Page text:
Microsoft Lawyers Confident Appellate Case Will SucceedBy James V. Grimaldi
THE WASHINGTON POST -- Now that a federal judge has ordered the breakup of Microsoft, it would seem to be the company’s darkest hour. To the contrary, Microsoft executives and their attorneys believe that at long last their fate is back in their own hands.
As the case goes to appeal, Microsoft officials believe they will have far more control over the process, whether the case finds a speedy track to the U.S. Supreme Court or takes a more routine route through the U.S. Court of Appeals for the D.C. Circuit.
If the Supreme Court takes the case right away, a final decision could be made as early as the end of the year. If it goes through the normal appeals process, it could take two years or more.
Microsoft attorneys have confidently told lawmakers and supporters in recent months that they expect the higher courts to overturn U.S. District Judge Thomas Penfield Jackson’s verdict.
But the U.S. Justice Department and 19 states remain equally confident that Jackson’s carefully crafted findings of fact and conclusions of law are sufficiently bulletproof to withstand even the harshest scrutiny of appeals courts.
The government camp is quietly baffled at Microsoft’s confidence and suggest it is as misplaced as the company’s bravado when the trial began two years ago, and as mistaken as its predictions that a breakup would never be ordered by a federal court.
Many antitrust scholars agree.
“It is a scrupulously careful opinion by a pretty smart judge who thinks he’s right,” said Lawrence Sullivan, a Los Angeles antitrust scholar and author of a newly released antitrust treatise. “I don’t think they are going to walk away from that unscathed. I think that is highly unlikely.”
After Microsoft appeals the judgment, the Justice Department will have 15 days to ask Jackson to send the case to the Supreme Court. Jackson has 15 days to decide but already has said he wants to see the case decided quickly.
Microsoft would rather go to the U.S. Court of Appeals, the one venue where it has had previous success in the case.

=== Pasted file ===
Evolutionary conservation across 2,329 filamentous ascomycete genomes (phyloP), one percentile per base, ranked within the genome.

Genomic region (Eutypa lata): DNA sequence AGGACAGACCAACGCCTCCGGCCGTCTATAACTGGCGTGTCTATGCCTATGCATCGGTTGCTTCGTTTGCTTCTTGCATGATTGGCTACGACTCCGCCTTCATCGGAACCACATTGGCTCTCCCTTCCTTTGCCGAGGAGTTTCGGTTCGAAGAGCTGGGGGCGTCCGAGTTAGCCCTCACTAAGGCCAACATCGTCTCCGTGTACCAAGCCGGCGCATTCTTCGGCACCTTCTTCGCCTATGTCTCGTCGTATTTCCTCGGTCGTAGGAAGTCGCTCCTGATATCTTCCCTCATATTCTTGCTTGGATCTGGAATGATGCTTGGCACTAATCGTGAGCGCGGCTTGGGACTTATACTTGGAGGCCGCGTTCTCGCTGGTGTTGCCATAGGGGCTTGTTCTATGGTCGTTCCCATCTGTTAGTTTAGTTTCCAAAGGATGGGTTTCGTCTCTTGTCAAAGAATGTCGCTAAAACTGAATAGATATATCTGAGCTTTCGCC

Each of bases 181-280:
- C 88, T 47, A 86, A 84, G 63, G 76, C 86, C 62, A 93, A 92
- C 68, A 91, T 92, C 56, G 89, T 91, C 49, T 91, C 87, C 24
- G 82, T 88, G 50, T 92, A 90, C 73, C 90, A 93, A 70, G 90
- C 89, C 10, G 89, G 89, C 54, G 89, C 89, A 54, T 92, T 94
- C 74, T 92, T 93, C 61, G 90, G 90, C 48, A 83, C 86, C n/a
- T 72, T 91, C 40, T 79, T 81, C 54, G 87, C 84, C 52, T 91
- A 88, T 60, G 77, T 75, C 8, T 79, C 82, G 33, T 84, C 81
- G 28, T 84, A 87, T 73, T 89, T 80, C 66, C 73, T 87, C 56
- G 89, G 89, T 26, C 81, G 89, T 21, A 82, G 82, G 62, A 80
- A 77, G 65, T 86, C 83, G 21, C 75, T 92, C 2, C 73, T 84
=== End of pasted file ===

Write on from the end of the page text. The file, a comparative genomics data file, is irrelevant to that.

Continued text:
Recent interviews with lawyers for the company and the government and with legal experts, along with a review of court documents filed in the case, make it clear that Microsoft’s appeal will attack each element of Jackson’s opinion.
The first and toughest part of the appeal will be the challenge to the court’s most serious finding -- that Microsoft had maintained a monopoly for personal-computer operating systems. Microsoft will attack as an erroneous “monopoly broth” the judge’s finding that a series of its actions constituted an illegal “maintenance of monopoly.”
Company attorneys contend that each act in and of itself was legal and that the verdict bundles them together to say that collectively they are illegal. The “broth” theory has been rejected by the courts, Microsoft argues.
The government is likely to counter that this is no monopoly broth, but a judgment that a series of unlawful acts had been committed against companies such as Apple Computer Inc. and Netscape Communications Corp. These individually illegal acts under Section 2 of the Sherman Antitrust Act were designed to perpetuate Microsoft’s Windows monopoly, the argument goes.
In addition, Microsoft will look at the judge’s ruling regarding the company’s exclusionary contracts. Jackson separately ruled that Microsoft had not violated antitrust law with certain contracts designed to harm Netscape -- by offering crucial access to the Windows operating system to other companies. If those deals were not illegal, then they cannot be used to build a case that Microsoft attempted to monopolize the browser market, the attorneys will argue.
Government attorneys will respond by citing an opinion written by Supreme Court Justice Antonin Scalia noting that certain behavior by non-monopolists becomes illegal when done by a monopoly.
Second, Microsoft will argue that the court’s decision that Microsoft broke antitrust law by attempting to monopolize the market for Internet browsers is based on a single 1995 meeting between Netscape and Microsoft officials that the firm says was pro-competition. The judge said the offer was an attempt to divide the market for Web browsers; the company will cite a precedent that says such an offer is only illegal if there is a “dangerous probability of success.”
Government attorneys also will point to evidence cited by the judge that after the offer was rejected it was followed by a campaign of illegal acts.
Third, in what experts say is probably the strongest part of the company’s appeal, Microsoft is prepared to argue that the judge’s conclusion that Microsoft had illegally tied its Internet Explorer browser to the monopoly Windows operating system totally goes against the direction of an earlier ruling by the U.S. Court of Appeals.